10 ADVaNCING PRION SCIENCE the loss of function of prpC as a result of its conversion to PrPSC and its aggregation during a prion infection, or to other factors. Finally, the committee concluded that too great a focus on applied rather than basic research would slow progress in TSE diagnostics. TSE DL\GNOSllCS Obstacles to Developing Antemortem Diagnostics for TSEs Conventional methods used to diagnose most infectious diseases, such as malaria, tuberculosis, hepatitis, and AIDS, fail to detect prion diseases for numerous reasons. First, a prion is a host protein with an altered con- formation such that the immune system does not recognize it as foreign and does not produce antibodies against it. Second, since a prion lacks DNA and RNA, it cannot be identified by molecular methods such as polymerase chain reaction and other nucleic acid-based tests, nor can it be identified by such customary methods as direct visualization under a light microscope, cultivation in the laboratory, or detection of specific antibodies or antigens by standard immunological methods. Moreover, prions are largely in- soluble, distributed unevenly in body tissues, and found in a limited set of tissues by currently available tests. PrPSc is neurotropic, so it ultimately affects cells of nervous system tissues. Yet where and how PrPSc progresses through the body before its final assault on the nervous system are largely unclear, complicating the ability to locate and detect it. In addition, the similarities between prions and the normal host cellular protein prpC pose a fundamental problem. Since it is normal to find prpC in healthy individuals, detection tests must differentiate between the normal and abnormal prion protein molecules. The most common strategy thus far has been to mix the test material with the proteinase K enzyme (PK), which digests normal prion protein but only a portion of the abnormally folded protein. Various techniques are then used to detect the residual PrPSc after digestion. This process incidentally reduces the small amount of original PrPSc captured, however, making the process less sensitive than the newer experimental methods that do not rely on PK digestion. The fact that only small amounts of abnormal prion protein may be available for detection in accessible living tissues such as blood, urine, and cerebrospinal fluid challenges diagnosticians to develop a sufficiently sensi- tive test. Such a test must differentiate not only between normal and abnor- mal prion proteins, but also, for some purposes, between one or more strains of PrPSc a challenge resulting from basic deficiencies in the understanding of prion strain diversity and the nature of strain variation. The ultimate objective of a prion detection test is to detect a single infectious unit while avoiding a false-positive test result.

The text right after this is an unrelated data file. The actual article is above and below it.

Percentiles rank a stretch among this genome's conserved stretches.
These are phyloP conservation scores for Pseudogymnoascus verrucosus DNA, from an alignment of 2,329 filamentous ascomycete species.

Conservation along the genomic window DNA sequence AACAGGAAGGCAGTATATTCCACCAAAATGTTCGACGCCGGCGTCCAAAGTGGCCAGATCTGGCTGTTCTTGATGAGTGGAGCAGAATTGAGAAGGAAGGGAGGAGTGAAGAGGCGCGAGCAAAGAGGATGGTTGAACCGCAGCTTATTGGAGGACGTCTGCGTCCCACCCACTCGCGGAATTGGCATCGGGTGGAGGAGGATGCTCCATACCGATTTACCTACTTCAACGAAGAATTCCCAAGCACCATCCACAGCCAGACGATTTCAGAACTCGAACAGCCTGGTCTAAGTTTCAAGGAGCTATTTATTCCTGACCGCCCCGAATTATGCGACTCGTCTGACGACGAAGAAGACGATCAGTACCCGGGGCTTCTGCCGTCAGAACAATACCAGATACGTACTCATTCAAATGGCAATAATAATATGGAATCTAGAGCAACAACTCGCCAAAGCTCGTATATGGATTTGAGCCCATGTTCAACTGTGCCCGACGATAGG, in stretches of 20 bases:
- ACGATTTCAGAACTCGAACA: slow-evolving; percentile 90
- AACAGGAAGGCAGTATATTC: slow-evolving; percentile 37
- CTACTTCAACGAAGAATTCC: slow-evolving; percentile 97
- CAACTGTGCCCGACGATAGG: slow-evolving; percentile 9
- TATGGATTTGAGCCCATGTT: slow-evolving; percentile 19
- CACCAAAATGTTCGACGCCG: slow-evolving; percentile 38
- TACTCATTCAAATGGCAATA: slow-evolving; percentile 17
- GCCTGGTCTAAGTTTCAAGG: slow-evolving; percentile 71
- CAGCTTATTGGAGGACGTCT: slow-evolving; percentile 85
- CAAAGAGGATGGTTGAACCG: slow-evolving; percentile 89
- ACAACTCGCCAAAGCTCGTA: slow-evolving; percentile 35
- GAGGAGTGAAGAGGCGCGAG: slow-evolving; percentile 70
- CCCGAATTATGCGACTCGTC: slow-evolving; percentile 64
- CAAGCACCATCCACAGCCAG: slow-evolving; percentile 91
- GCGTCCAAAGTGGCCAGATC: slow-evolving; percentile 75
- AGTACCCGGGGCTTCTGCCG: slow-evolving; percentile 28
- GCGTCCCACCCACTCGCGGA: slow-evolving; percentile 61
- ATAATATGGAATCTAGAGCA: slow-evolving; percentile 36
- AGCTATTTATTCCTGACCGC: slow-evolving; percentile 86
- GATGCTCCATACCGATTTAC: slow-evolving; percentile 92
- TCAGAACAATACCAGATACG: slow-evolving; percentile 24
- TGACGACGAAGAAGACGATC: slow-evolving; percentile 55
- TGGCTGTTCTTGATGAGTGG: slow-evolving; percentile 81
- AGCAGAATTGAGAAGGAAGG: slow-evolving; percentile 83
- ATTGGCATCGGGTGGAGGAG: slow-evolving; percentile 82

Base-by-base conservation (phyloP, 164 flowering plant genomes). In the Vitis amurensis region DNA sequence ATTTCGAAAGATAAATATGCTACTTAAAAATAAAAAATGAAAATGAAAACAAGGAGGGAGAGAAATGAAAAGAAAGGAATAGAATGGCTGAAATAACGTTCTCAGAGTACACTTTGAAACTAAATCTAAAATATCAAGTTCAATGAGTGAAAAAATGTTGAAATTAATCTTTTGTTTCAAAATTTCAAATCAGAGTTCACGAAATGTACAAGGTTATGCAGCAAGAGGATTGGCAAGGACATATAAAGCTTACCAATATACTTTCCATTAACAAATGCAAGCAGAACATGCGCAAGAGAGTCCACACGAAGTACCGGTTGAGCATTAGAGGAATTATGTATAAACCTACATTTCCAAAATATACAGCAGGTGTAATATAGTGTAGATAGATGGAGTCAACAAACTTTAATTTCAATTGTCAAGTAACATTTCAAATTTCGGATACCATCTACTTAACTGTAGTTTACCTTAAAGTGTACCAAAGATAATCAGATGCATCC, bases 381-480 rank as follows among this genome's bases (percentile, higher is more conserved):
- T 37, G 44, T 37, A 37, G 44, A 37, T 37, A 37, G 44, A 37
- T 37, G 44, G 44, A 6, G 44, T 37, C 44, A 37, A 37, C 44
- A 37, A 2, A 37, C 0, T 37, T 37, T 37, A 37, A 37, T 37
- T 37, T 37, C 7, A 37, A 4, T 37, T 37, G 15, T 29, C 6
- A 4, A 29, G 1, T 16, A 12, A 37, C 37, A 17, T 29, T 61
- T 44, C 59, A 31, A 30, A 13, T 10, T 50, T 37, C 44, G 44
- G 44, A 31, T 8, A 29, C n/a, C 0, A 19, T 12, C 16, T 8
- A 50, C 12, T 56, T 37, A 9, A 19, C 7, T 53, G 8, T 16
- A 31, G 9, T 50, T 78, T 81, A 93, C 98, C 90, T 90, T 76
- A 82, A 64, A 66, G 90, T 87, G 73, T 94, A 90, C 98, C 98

SUMMAR Y 11 Presently Available TSE Diagnostics The diagnostic assays available today are generally used only after the death of an animal or person. These assays test brain tissue, where the greatest concentrations of prions are found during the terminal stage of disease. Standard histopathological and immunohistochemical techniques are used to view the tissue microscopically and identify characteristic vacu- oles, plaques, or other abnormal features and staining associated with prion diseases. The standard confirmatory test is the Western blot. Attempts made to date to develop accurate, rapid, and highly sensitive antemortem tests, especially for detecting prions early in the course of infec- tion, have largely failed. Also, most tests still involve PK digestion, and the specificity and sensitivity of tests that do not use PK require further demon- stration. Newer tests appear to have improved the limits of detection. As of this writing, however, most of the newer detection methods are experimen- tal and have not been independently verified and reported. Moreover, the sensitivity of these tests must still be improved by several orders of magni- tude if they are to reliably detect an infectious unit of priors. Recommendation 4.1: Fund research to clevelop new assays most likely to achieve quantum leaps in the quality of prion detection tools, rather than incremental improvements to existing tests. Any efforts to improve existing tests shouic! aim to increase their sensi- tivities by several orclers of magnitude (at least 103~. The optimal test shouic! detect less than 1 infectious unit (IU) of PrPSc per unit of ultimate product used (e.g., 1 liter of blooc! or 100 grams of beefl. Recommendation 4.2: Fund research to improve in vitro tech- niques that amplify small amounts of PrPSc to enhance the sensitivi- · ~ · ~ ties ot c Agnostic tests. The Need for Novel Approaches to Developing TSE Diagnostics Major improvements in TSE diagnostics must await the availability of novel testing techniques or of reagents designed to specifically target PrPSc. Recommendation 4.3: Fund research to clevelop novel methods and reagents that detect or bind to priors, inclucling new antibodies, pepticles, nucleic acids, synthetic derivatives, and chimeric mol- ecules. This research couic! leac! not only to better diagnostics, but also to better therapeutic and prophylactic strategies. Researchers have attempted a variety of novel ways to improve the sensitivities of tests for TSEs. The most promising of these techniques are summarized below.